Olha Onyshko at the Fort Myers Films Festival, where her film “Women of Maidan” won the award for Best Documentary.

“Women of Maidan” sweeps through Florida’s Gulf Coast

LONGBOAT KEY, Fla. – Olha Onyshko’s documentary film “Women of Maidan” captivated the hearts and minds of Gulf Coast Floridians recently, as they embraced the compelling story of how Ukrainian women of all ages and backgrounds championed freedom and justice in Ukraine’s 2013-2014 Revolution of Dignity. Residents from a 150-mile swath of coastal cities, from Naples to St. Petersburg, came out to screenings of the film or meetings with the filmmaker as the film and its creator swept through the area between March 9 and 14. The Washington, D.C., filmmaker’s weeklong swing through Florida’s Gulf Coast was precipitated by the acceptance of her film at the seventh annual Fort Myers Film Festival, which took place in the balmy southwest Florida city on March 8-12.

A poster for the Ukrainian Pavilion at the 57th Venice Biennale features a work from the series “Parliament” (2014-2016) by Boris Mikhailov.

Ukrainian Pavilion to be presented at international art exhibit in Venice

DALLAS – The Ministry of Culture of Ukraine has appointed Dallas Contemporary to organize the Ukrainian Pavilion at the 57th International Art Exhibition, La Biennale di Venezia, in 2017. Dallas Contemporary Executive Director Peter Doroshenko and Assistant Curator Lilia Kudelia will present a solo exhibition of work by Boris Mikhailov. The exhibition will be on view from May 13 to November 26 in Venice, Italy. In response to the title theme of “Viva Arte Viva!” as announced by Biennale Arte 2017 director Christine Macel, Ukrainian Pavilion curators will focus on the privileged moments of leisure in artistic practice which allow the possibility for aesthetic play and honest reflection. Mr. Mikhailov will exhibit a new series titled “Parliament” (2014-2016), which focuses on photography’s interaction with media interfaces, and the interplay between analogue and digital representation.

Andrij Parekh

Andrij Parekh behind the lens in “The Zookeeper’s Wife”

PARSIPPANY, N.J. – Cinematographer Andrij Parekh’s latest work is showcased in the film “The Zookeeper’s Wife,” that has opened in theaters nationwide. The film, set during the second world war, showcases Mr. Parekh’s talents behind the camera lens. The film stars Jessica Chastain as Antonina Zabrinski and John Heldenbergh as Jan Zabrinski, two keepers of the Warsaw Zoo who aid in the protection of primarily Jewish people from the invading Nazis in addition to the animals of the zoo. Mr. Parekh is of Ukrainian-Indian descent, and his mother, Lesya Parekh, resides in Minnesota. He is a 2001 graduate of the Tisch School of the Arts at New York University and the FAMU film school in Prague.

During the final bow (from left) are: Solomiya Ivakhiv, violinist; Yevhen Stankovych, composer; Philip Edward Fisher, pianist; Tanya Bannister, pianist; and Yves Dharamraj, cellist.

Ukrainian Institute of America celebrates composer Yevhen Stankovych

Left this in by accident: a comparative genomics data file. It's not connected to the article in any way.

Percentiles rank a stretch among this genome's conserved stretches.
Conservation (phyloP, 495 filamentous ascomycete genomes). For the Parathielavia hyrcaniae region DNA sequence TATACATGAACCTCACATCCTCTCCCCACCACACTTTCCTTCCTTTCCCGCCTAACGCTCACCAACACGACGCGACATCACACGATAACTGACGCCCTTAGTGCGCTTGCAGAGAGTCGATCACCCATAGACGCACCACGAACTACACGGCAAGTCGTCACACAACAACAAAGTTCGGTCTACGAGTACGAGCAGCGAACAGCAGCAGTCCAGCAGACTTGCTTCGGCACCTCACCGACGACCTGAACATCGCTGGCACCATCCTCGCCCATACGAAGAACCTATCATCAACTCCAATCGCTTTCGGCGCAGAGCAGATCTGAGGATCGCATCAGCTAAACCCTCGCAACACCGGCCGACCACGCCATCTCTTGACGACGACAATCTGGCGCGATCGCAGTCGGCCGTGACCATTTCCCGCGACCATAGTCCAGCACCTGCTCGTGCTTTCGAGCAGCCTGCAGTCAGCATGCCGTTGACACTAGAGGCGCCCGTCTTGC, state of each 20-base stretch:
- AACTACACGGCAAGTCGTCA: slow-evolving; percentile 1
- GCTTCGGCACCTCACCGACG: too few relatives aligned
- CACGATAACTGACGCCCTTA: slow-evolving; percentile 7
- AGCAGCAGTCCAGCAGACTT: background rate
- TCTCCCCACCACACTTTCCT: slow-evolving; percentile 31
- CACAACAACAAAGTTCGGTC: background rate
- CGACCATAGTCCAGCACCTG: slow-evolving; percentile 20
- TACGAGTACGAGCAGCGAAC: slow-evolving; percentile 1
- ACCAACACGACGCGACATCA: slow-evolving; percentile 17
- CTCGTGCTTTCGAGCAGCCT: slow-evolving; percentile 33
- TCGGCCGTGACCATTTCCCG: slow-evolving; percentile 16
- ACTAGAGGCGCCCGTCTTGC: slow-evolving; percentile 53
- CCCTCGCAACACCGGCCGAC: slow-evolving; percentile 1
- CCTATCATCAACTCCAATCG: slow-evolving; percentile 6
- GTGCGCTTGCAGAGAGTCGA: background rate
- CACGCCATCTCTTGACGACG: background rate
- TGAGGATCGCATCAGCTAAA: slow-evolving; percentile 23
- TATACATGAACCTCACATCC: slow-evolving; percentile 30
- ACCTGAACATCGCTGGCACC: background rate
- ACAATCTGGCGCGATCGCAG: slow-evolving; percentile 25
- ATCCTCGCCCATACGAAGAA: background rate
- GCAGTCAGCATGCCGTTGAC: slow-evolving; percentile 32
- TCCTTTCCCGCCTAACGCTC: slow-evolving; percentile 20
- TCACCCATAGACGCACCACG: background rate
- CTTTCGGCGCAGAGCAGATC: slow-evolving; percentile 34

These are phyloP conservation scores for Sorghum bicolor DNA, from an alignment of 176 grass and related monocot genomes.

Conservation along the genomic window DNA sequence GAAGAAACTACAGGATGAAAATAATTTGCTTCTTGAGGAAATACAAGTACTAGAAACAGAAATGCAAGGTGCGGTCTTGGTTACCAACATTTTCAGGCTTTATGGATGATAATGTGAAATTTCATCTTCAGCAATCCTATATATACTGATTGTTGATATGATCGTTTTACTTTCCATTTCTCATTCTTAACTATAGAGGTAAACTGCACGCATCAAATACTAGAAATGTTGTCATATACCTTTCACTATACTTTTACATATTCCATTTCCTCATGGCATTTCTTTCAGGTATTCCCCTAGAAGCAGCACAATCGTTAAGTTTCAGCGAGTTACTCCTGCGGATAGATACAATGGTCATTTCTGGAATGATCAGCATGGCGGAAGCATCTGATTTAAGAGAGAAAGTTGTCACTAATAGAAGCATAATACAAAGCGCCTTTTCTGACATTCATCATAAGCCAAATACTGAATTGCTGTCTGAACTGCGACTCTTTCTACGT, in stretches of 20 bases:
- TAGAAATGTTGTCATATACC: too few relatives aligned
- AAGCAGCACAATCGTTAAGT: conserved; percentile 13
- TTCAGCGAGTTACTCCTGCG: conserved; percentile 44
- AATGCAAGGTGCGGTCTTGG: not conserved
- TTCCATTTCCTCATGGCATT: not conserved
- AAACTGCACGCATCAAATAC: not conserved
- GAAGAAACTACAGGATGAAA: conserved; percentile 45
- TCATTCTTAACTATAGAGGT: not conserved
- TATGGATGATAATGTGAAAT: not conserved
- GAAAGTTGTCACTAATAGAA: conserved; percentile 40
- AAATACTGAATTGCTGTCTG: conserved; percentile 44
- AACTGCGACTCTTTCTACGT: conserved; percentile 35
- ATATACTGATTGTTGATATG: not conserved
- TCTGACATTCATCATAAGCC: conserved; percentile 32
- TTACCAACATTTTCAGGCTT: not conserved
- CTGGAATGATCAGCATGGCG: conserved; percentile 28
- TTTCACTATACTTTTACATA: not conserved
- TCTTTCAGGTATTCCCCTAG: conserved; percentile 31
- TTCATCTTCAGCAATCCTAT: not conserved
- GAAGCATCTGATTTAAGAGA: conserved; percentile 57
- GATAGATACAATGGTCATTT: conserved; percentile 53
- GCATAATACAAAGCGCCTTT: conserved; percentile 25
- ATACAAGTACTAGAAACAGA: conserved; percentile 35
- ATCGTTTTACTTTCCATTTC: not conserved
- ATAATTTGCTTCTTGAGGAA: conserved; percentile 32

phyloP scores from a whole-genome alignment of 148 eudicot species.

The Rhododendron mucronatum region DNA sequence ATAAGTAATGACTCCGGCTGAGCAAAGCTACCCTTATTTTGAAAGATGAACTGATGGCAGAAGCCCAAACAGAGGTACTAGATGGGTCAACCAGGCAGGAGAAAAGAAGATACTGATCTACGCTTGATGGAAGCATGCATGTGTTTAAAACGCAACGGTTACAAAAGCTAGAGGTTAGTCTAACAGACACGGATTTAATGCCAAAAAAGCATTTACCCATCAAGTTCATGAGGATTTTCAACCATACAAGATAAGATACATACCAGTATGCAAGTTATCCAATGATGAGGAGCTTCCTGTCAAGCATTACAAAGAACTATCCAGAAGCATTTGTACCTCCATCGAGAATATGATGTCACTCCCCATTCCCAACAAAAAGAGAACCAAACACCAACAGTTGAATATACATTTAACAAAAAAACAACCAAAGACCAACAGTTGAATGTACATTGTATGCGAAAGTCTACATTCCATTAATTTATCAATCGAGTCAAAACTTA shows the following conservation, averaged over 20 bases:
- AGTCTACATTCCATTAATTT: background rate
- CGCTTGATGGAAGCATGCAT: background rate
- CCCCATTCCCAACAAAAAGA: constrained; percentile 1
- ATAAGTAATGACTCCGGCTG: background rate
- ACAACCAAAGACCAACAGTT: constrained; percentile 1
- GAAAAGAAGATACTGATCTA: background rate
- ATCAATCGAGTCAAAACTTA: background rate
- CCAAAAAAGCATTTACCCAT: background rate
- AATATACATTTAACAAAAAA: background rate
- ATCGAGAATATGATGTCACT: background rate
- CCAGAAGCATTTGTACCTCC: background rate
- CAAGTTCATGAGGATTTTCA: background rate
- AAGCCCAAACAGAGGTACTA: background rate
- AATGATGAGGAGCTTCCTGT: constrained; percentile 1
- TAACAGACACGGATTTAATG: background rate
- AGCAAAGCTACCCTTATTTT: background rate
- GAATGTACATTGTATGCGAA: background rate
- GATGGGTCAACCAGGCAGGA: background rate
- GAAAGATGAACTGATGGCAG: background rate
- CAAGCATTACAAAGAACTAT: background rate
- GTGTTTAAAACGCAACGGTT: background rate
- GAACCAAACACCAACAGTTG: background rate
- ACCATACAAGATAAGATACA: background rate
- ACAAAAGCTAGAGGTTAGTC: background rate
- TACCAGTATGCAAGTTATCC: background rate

NEW YORK – Ukrainian composer Yevhen Stankovych is particularly fond of this startling Nostradamus prophesy: “A new, more pleasing language and culture will emerge in the land where the river Borysthenes (Dnipro) flows…” The venerable composer, teacher and ambassador of Ukrainian music has survived upheavals of the Soviet era, independence, and now the Russian invasions. He faces each day with faith in a better future. The Ukrainian Institute of America’s March 19 “Meet the Composer” concert dedicated to Mr. Stankovych was important because it not only presented a cross-section of his seminal compositions, but also, as expressed by Solomiya Ivakhiv, artistic director of Music at the Institute (MATI) concert series, because it honored a man renowned for his humane concern and support for musical organizations and many individual artists throughout his native Ukraine. A central figure of contemporary Ukrainian music, Maestro Stankovych was born in 1942 in the city of Svaliava in Zakarpattia Oblast. An outspoken proponent for the individuality of every composer, Mr. Stankovych always insisted that his students at the Kyiv Conservatory learn from all the masters – Baroque, Romantic, modern.

Slava Salyuk and Walter Hoydysh, Ph.D., director of Art at the Institute.

“Geography”: Neckwear exhibition links global ethnic motifs

NEW YORK – In her first ambitious showing with the Ukrainian Institute of America in New York, Lviv-based designer Slava Salyuk finds – in the aptly titled “Geography” – an avenue to combine her wanderlust spirit and her inventive fervidness to craft jewelry that goes beyond its aesthetics. And, embrace the beauty it does – on multiple levels. Each of the 32 necklaces displayed reveals a deep-rooted narrative, the cross-cultural currents that inspired it and the grace captured by it. The personal adornment of jewelry – besides enhancing beauty – symbolizes status, wealth and assets, excites the sense of prized possession, arouses aesthetic satisfaction, displays the craftsmanship that goes into its creation and continues age-old traditions. In much of the four corners of the world, jewelry has a significant function in the life of the community, and is carefully preserved, only to be brought out on the most important occasions, such as weddings and funeral ceremonies.